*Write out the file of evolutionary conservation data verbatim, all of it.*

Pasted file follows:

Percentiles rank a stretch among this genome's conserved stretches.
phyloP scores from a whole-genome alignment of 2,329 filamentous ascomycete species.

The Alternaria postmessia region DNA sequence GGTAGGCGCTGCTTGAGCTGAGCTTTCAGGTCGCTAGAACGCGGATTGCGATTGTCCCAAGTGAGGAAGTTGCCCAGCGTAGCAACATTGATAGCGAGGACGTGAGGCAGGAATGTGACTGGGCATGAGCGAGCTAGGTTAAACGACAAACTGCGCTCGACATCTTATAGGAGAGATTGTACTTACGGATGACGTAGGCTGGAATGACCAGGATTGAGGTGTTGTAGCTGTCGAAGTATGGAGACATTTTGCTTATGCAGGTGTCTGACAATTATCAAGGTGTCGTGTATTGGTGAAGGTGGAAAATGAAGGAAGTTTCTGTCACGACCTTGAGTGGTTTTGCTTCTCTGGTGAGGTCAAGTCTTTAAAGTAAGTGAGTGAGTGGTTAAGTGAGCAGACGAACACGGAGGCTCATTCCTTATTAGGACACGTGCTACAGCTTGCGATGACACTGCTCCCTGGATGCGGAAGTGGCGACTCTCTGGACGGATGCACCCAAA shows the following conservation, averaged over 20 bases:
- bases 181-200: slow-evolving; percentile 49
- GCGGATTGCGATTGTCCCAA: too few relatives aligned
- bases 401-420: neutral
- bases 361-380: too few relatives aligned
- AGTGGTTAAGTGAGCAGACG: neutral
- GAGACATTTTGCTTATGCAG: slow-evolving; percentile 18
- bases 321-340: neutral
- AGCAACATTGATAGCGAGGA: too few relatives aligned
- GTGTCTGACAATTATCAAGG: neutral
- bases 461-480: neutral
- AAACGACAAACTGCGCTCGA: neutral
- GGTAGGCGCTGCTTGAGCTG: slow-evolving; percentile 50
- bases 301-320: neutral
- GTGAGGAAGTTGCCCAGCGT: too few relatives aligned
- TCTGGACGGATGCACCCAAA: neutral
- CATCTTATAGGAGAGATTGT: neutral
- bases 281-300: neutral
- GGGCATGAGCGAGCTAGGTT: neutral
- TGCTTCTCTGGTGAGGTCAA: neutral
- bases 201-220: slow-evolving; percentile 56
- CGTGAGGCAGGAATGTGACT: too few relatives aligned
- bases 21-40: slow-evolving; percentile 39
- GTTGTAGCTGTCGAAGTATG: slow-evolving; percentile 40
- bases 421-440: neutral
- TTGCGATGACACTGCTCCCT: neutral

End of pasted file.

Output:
Percentiles rank a stretch among this genome's conserved stretches.
phyloP scores from a whole-genome alignment of 2,329 filamentous ascomycete species.

The Alternaria postmessia region DNA sequence GGTAGGCGCTGCTTGAGCTGAGCTTTCAGGTCGCTAGAACGCGGATTGCGATTGTCCCAAGTGAGGAAGTTGCCCAGCGTAGCAACATTGATAGCGAGGACGTGAGGCAGGAATGTGACTGGGCATGAGCGAGCTAGGTTAAACGACAAACTGCGCTCGACATCTTATAGGAGAGATTGTACTTACGGATGACGTAGGCTGGAATGACCAGGATTGAGGTGTTGTAGCTGTCGAAGTATGGAGACATTTTGCTTATGCAGGTGTCTGACAATTATCAAGGTGTCGTGTATTGGTGAAGGTGGAAAATGAAGGAAGTTTCTGTCACGACCTTGAGTGGTTTTGCTTCTCTGGTGAGGTCAAGTCTTTAAAGTAAGTGAGTGAGTGGTTAAGTGAGCAGACGAACACGGAGGCTCATTCCTTATTAGGACACGTGCTACAGCTTGCGATGACACTGCTCCCTGGATGCGGAAGTGGCGACTCTCTGGACGGATGCACCCAAA shows the following conservation, averaged over 20 bases:
- bases 181-200: slow-evolving; percentile 49
- GCGGATTGCGATTGTCCCAA: too few relatives aligned
- bases 401-420: neutral
- bases 361-380: too few relatives aligned
- AGTGGTTAAGTGAGCAGACG: neutral
- GAGACATTTTGCTTATGCAG: slow-evolving; percentile 18
- bases 321-340: neutral
- AGCAACATTGATAGCGAGGA: too few relatives aligned
- GTGTCTGACAATTATCAAGG: neutral
- bases 461-480: neutral
- AAACGACAAACTGCGCTCGA: neutral
- GGTAGGCGCTGCTTGAGCTG: slow-evolving; percentile 50
- bases 301-320: neutral
- GTGAGGAAGTTGCCCAGCGT: too few relatives aligned
- TCTGGACGGATGCACCCAAA: neutral
- CATCTTATAGGAGAGATTGT: neutral
- bases 281-300: neutral
- GGGCATGAGCGAGCTAGGTT: neutral
- TGCTTCTCTGGTGAGGTCAA: neutral
- bases 201-220: slow-evolving; percentile 56
- CGTGAGGCAGGAATGTGACT: too few relatives aligned
- bases 21-40: slow-evolving; percentile 39
- GTTGTAGCTGTCGAAGTATG: slow-evolving; percentile 40
- bases 421-440: neutral
- TTGCGATGACACTGCTCCCT: neutral